I'm from Missouri

This site is named for the famous statement of US Congressman Willard Duncan Vandiver from Missouri : "I`m from Missouri -- you'll have to show me." This site is dedicated to skepticism of official dogma in all subjects. Just-so stories are not accepted here. This is a site where controversial subjects such as evolution theory and the Holocaust may be freely debated.

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Location: Los Angeles, California, United States

My biggest motivation for creating my own blogs was to avoid the arbitrary censorship practiced by other blogs and various other Internet forums. Censorship will be avoided in my blogs -- there will be no deletion of comments, no closing of comment threads, no holding up of comments for moderation, and no commenter registration hassles. Comments containing nothing but insults and/or ad hominem attacks are discouraged. My non-response to a particular comment should not be interpreted as agreement, approval, or inability to answer.

Monday, November 05, 2007

John E. "true religion" Jones III the activist judge

I posted the following comment on the Volokh Conspiracy blog:

Stewart said,

Perhaps we're conflating two different activities with the term Judicial Activism -- going beyond and opposing the text of the law. Intentionalists may not feel the former is in fact Activism. Is this where the uncertainty over the meaning of the term comes in?

Exactly. Judge John E. Jones III asserted in his written opinion in the Kitzmiller v. Dover intelligent design case that he was not an activist judge, but he said in a Dickinson College commencement speech that his Kitzmiller decision was based on his notion that the Founders believed that organized religions are not "true" religions. He said,

. . . this much is very clear. The Founders believed that "true religion was not something handed down by a church or contained in a Bible, but was to be found through free, rational inquiry." At bottom then, this core set of beliefs led the Founders, who constantly engaged and questioned things," to secure their idea of religious freedom by barring any alliance between church and state."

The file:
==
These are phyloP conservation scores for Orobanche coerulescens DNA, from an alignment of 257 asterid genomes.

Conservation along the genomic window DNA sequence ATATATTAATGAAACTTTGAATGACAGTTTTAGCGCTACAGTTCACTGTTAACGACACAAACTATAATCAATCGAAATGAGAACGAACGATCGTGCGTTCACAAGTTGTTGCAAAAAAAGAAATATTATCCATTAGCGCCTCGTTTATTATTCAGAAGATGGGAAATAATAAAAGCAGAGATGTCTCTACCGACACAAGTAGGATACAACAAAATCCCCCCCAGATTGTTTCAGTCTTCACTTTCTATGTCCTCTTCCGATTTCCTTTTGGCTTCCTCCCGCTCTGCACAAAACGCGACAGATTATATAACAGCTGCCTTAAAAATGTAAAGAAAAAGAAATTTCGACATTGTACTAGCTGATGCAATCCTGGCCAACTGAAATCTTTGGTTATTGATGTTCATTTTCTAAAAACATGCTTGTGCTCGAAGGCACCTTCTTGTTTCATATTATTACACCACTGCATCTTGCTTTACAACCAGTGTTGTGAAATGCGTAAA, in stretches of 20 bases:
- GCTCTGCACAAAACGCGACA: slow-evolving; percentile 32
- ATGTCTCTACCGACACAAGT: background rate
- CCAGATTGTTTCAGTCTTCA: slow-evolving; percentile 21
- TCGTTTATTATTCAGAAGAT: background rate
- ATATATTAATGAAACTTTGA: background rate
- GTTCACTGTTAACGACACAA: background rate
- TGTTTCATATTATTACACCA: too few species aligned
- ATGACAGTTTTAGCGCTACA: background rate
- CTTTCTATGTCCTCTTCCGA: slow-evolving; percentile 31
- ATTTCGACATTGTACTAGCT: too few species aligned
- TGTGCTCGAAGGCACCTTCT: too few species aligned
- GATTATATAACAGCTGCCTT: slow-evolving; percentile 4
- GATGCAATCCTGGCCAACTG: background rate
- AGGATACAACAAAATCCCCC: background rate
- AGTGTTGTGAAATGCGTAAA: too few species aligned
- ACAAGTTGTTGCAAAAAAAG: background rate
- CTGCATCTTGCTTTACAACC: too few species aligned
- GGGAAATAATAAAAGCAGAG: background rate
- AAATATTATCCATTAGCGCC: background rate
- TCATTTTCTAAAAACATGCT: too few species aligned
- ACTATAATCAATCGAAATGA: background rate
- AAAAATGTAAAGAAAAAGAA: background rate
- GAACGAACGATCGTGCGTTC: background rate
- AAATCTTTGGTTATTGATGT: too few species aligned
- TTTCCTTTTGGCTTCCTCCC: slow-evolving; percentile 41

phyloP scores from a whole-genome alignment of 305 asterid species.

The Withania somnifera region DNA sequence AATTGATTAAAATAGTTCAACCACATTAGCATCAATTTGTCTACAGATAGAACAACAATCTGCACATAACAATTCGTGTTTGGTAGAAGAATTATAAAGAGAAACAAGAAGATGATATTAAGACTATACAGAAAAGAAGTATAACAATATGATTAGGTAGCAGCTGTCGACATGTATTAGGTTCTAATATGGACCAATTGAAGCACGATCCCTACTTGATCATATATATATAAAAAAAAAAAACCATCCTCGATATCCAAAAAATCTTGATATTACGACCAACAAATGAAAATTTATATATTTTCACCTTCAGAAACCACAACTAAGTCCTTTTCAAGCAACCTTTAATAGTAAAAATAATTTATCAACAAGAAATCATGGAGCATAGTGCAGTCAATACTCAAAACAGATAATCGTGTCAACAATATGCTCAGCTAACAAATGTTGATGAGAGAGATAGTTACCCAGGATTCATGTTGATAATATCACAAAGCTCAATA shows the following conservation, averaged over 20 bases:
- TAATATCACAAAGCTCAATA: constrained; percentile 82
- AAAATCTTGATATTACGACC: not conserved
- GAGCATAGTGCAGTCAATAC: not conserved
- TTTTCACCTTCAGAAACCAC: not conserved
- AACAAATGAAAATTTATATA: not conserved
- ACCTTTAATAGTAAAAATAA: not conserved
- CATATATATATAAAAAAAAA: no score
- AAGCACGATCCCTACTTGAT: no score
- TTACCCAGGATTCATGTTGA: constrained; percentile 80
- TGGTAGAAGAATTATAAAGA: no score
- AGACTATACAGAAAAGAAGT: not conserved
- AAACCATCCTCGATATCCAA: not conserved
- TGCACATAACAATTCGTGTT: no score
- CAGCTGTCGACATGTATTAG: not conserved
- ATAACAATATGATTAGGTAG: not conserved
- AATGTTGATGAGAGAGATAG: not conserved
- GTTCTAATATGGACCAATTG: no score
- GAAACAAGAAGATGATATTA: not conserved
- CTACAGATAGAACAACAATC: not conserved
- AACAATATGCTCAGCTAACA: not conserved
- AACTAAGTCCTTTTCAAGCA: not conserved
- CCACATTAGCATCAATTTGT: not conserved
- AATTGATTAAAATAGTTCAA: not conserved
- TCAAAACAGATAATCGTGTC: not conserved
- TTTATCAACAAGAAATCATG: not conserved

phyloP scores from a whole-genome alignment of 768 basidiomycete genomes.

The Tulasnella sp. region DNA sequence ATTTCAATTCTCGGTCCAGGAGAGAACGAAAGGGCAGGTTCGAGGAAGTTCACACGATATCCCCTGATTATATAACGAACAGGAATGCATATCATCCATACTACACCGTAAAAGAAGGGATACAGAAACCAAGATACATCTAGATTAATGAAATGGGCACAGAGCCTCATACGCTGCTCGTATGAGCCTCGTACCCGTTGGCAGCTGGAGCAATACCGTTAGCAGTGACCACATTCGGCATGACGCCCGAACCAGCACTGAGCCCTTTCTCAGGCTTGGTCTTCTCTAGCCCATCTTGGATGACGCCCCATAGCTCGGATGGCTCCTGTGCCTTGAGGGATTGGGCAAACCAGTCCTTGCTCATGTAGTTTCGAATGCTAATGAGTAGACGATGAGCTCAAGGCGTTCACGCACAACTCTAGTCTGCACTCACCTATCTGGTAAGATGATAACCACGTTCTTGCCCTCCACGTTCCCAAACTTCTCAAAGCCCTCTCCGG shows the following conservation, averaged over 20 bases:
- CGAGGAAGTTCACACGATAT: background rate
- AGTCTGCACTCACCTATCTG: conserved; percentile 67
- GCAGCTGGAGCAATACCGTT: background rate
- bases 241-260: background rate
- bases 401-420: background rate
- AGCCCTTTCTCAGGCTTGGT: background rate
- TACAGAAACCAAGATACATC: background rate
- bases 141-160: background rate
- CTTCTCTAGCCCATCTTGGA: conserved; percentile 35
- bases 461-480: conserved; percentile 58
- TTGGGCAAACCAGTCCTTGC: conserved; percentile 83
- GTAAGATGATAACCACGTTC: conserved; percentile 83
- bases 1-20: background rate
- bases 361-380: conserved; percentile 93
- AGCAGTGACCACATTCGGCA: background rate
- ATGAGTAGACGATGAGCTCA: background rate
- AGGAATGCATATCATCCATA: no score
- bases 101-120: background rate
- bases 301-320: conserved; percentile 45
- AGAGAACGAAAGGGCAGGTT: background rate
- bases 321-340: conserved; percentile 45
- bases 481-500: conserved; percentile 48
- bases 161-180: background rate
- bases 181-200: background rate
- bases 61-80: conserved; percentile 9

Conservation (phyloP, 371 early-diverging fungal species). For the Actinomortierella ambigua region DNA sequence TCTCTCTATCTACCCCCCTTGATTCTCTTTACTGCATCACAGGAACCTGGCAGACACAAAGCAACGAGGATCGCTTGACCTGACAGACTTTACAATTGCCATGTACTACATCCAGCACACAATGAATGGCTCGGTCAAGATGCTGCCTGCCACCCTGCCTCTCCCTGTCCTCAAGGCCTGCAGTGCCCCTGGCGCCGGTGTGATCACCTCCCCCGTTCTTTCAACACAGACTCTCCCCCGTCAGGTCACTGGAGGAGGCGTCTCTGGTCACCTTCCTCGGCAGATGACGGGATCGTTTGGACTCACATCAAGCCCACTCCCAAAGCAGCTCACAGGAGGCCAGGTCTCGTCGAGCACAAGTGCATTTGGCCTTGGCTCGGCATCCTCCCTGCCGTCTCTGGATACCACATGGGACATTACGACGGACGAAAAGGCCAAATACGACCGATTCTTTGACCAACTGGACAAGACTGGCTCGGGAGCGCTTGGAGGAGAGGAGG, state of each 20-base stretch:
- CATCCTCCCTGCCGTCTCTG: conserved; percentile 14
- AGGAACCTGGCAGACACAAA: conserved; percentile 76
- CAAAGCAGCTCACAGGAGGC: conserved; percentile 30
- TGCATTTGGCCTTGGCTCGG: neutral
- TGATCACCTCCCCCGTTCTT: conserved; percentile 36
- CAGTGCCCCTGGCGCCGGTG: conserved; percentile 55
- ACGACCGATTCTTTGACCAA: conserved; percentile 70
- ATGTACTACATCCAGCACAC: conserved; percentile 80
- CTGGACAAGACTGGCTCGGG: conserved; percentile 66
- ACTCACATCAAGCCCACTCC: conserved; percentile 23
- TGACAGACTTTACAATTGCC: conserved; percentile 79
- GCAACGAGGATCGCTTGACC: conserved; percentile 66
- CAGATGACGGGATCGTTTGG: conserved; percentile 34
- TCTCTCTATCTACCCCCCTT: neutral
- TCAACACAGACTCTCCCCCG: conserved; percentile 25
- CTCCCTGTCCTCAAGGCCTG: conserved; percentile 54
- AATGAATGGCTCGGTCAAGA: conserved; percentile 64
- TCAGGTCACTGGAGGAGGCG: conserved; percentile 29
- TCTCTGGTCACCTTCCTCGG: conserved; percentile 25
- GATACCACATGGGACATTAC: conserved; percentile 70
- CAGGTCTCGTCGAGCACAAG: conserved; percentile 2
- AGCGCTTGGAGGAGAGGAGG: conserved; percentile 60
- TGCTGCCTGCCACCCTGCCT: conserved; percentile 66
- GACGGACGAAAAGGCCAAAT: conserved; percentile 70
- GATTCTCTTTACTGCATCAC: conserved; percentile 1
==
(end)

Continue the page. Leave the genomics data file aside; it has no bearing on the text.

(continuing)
So the Kitzmiller decision was obviously an "activist" decision because Jones crossed the line from neutrality towards religion -- the establishment clause's position -- into hostility towards religion. Regardless of whether or not intelligent design is religion, this hostility towards organized religions meant that he was prejudiced against the defendants. But because he thought that he was following the intentions of the Founders, he did not see himself as an activist judge.

The above comment has been posted for a day under a recent article on Volokh Conspiracy, a very popular blog averaging about 20,000 visits per day, yet so far no one has attempted to rebut it. No one has spoken up in defense of Judge Jones.

This post will now generate a torrent of abuse from the trolls on this blog.

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1 Comments:

Anonymous Torrent of Abuse said...

*Sigh* WorldNetDaily's Joseph Farah has once again cast a murky beam on the fault lines at the intersection of religion, science, and politics, showing us just how poorly they can mix and why "separation" is necessary.

Let me first be clear that I think man-made "global warming" is a crock of perverted science. So does Farah, but his objection is not based on science, but on the Bible. To quote, "... the Bible explicitly states: 'While the earth remaineth, seedtime and harvest, and cold and heat, and summer and winter, and day and night shall not cease.'" He obviously is as ignorant of astronomy as he is of biology.

I may have to give up citing WND with these various "stupidity grenades" landing there and straining their credibility.

Wednesday, November 07, 2007 1:34:00 AM  

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